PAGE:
The Way You Think About Sleep Is Wrong

Optimize sleep quality, not quantity. Here’s how.

Thomas Smith
Published in
8 min readOct 4, 2021


Photo: Matheus Vinicius/Unsplash

When most people think about sleep, they treat it like a simple subtraction problem. “I went to bed at 10 p.m. and woke up at 6 a.m.,” the normal thinking goes, “Eight hours passed between my bedtime and wake time, so that means I got eight hours of sleep! I’m solid!”

Unfortunately, this isn’t how sleep actually works. And if you’re thinking about sleep in this way, it might be why you’re “sleeping” for the recommended seven to eight hours per night and still waking up exhausted each morning.

Why? Treating sleep like a subtraction problem focuses only on sleep quantity. It totally ignores sleep quality. If you spent eight hours in bed but you got up twice to use the bathroom, spent an hour tossing and turning, and spent zero time in restorative sleep stages, you didn’t really get eight hours of good sleep. It was probably more like four to five.

In contrast, if I spent six hours in bed but my sleep quality was excellent, I logged way more valuable sleep than you. I’ll have spent less time on sleep — and will appear to have underslept, relative to official recommendations which often look only at sleep quantity. Yet I’ll wake up feeling more refreshed and restored.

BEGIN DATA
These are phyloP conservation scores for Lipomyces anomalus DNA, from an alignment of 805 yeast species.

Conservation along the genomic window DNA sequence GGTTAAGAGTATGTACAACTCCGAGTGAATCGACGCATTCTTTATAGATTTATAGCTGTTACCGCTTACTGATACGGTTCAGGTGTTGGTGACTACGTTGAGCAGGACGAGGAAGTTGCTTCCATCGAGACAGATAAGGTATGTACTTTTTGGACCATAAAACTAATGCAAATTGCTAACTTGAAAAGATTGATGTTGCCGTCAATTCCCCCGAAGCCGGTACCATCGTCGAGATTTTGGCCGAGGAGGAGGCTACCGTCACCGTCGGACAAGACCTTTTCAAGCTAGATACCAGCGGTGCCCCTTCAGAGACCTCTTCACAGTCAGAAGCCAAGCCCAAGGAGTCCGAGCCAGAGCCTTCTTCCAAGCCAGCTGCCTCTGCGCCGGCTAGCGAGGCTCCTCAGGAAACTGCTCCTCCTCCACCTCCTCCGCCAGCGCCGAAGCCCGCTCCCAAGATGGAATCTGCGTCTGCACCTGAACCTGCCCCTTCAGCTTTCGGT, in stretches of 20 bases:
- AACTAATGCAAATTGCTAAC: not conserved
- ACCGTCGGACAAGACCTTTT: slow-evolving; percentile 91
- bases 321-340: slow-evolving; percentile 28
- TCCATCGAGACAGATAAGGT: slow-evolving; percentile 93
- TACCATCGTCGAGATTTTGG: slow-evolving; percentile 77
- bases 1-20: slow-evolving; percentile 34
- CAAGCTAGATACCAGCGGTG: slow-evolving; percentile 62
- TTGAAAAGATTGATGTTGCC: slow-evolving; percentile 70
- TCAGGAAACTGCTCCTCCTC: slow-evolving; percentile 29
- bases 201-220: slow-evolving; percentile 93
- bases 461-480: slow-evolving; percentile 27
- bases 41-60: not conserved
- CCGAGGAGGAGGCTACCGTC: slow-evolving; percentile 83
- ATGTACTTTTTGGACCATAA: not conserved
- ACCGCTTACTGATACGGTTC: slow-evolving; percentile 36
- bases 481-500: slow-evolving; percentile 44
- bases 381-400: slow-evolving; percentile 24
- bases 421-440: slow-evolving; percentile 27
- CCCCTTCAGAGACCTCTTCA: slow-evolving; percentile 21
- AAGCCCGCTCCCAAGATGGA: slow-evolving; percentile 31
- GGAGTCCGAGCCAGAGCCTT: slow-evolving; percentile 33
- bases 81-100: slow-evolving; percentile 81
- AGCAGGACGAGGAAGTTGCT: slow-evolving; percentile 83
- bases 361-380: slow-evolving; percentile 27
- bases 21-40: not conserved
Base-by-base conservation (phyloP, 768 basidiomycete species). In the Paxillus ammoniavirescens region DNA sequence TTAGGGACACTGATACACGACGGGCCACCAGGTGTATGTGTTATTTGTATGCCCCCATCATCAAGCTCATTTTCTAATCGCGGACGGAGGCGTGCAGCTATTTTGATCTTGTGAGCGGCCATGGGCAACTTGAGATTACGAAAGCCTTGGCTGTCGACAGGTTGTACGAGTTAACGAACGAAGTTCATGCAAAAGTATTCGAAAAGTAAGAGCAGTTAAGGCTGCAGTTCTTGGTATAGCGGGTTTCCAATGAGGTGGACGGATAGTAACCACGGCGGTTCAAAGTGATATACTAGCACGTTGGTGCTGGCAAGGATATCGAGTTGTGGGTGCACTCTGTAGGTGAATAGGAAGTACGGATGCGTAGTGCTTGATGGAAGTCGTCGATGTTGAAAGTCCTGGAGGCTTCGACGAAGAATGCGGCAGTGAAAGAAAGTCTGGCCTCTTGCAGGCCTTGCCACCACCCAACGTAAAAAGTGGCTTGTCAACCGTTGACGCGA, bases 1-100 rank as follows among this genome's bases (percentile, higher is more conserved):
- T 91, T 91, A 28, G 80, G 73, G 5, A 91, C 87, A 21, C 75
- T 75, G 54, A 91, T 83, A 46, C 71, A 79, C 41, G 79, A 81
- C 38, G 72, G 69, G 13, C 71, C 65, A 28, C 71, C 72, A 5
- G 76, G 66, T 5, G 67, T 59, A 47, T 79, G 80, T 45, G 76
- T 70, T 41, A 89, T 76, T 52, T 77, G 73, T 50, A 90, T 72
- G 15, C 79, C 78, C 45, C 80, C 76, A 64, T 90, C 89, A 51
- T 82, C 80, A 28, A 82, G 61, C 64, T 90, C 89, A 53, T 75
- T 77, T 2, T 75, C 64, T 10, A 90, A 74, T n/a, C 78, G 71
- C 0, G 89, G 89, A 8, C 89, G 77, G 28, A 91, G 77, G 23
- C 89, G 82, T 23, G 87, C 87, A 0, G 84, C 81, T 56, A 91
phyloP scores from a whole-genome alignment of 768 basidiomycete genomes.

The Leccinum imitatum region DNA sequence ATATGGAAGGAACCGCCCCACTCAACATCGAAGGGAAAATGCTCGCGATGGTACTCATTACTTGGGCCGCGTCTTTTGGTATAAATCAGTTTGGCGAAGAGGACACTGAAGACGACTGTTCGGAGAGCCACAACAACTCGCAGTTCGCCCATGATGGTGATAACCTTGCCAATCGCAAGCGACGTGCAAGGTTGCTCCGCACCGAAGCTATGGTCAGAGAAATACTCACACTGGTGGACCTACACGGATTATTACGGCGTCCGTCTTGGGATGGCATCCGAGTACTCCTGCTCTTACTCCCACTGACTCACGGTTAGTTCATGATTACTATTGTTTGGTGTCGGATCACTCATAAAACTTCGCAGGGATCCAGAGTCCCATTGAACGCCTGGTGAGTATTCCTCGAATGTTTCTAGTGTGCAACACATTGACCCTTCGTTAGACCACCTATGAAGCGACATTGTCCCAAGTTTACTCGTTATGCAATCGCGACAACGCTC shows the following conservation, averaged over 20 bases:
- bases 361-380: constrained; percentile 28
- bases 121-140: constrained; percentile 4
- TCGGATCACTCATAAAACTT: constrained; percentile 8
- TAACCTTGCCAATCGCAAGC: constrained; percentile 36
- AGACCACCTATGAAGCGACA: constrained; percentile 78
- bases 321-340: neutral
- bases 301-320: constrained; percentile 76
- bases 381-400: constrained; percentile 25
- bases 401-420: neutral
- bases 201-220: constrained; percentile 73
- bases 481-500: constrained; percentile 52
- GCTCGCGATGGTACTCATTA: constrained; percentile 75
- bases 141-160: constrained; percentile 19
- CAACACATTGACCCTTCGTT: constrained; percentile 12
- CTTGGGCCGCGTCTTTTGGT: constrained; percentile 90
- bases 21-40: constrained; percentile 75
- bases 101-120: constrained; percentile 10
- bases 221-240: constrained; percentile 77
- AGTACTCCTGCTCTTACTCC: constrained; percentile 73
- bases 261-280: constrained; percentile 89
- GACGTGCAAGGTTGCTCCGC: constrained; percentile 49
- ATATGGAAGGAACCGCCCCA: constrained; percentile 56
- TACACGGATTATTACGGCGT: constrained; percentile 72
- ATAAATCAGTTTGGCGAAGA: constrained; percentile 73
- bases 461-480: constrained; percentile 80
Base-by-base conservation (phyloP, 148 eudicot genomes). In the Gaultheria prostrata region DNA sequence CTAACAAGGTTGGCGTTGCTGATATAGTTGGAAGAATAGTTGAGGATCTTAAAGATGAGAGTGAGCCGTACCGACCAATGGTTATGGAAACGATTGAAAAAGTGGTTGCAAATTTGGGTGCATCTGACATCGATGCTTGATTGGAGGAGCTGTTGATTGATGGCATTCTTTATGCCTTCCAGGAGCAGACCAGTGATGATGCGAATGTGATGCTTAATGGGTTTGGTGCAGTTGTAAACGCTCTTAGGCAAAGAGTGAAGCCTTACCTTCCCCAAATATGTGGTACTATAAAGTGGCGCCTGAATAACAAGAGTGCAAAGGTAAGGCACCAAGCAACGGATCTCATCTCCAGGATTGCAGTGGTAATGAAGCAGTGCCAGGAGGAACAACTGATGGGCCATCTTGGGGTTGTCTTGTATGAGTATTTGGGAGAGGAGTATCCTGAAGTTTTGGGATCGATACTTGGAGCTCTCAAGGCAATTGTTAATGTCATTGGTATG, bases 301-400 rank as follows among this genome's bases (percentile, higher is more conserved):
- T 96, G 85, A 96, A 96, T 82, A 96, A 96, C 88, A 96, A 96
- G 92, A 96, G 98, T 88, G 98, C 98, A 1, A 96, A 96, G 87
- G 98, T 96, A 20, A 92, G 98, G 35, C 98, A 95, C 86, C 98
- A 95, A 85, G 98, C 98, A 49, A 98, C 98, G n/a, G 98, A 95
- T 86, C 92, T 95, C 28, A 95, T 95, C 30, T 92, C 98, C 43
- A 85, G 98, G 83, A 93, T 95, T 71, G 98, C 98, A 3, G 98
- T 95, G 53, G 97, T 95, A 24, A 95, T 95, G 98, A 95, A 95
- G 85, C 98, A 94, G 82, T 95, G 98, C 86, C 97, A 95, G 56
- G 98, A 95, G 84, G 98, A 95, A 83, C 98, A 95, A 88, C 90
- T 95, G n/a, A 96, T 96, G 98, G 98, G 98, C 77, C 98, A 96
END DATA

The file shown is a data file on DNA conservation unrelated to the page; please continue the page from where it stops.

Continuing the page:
Sleep efficiency is the percentage of time you spend actually sleeping at night, versus lying awake in bed, getting up to have a snack or use the restroom, etc.

The higher your sleep efficiency, the less time you have to spend in bed each night in order to feel rested the next day. Sleep efficiency of 85% of higher is considered good.

Ready to enhance your sleep efficiency? Here’s how to stop obsessing about sleep quantity and start thinking about sleep quality.

Sleep when you’re sleepy

This might sound obvious. But as with the “obvious" advice “eat only when you’re hungry,” it’s something many of us struggle with.

Suppose that you’re concerned about getting too little sleep. You might try to get to bed earlier — before you actually feel tired — because you feel like you should be sleeping more, and you think having an earlier bedtime automatically means you’ll get more…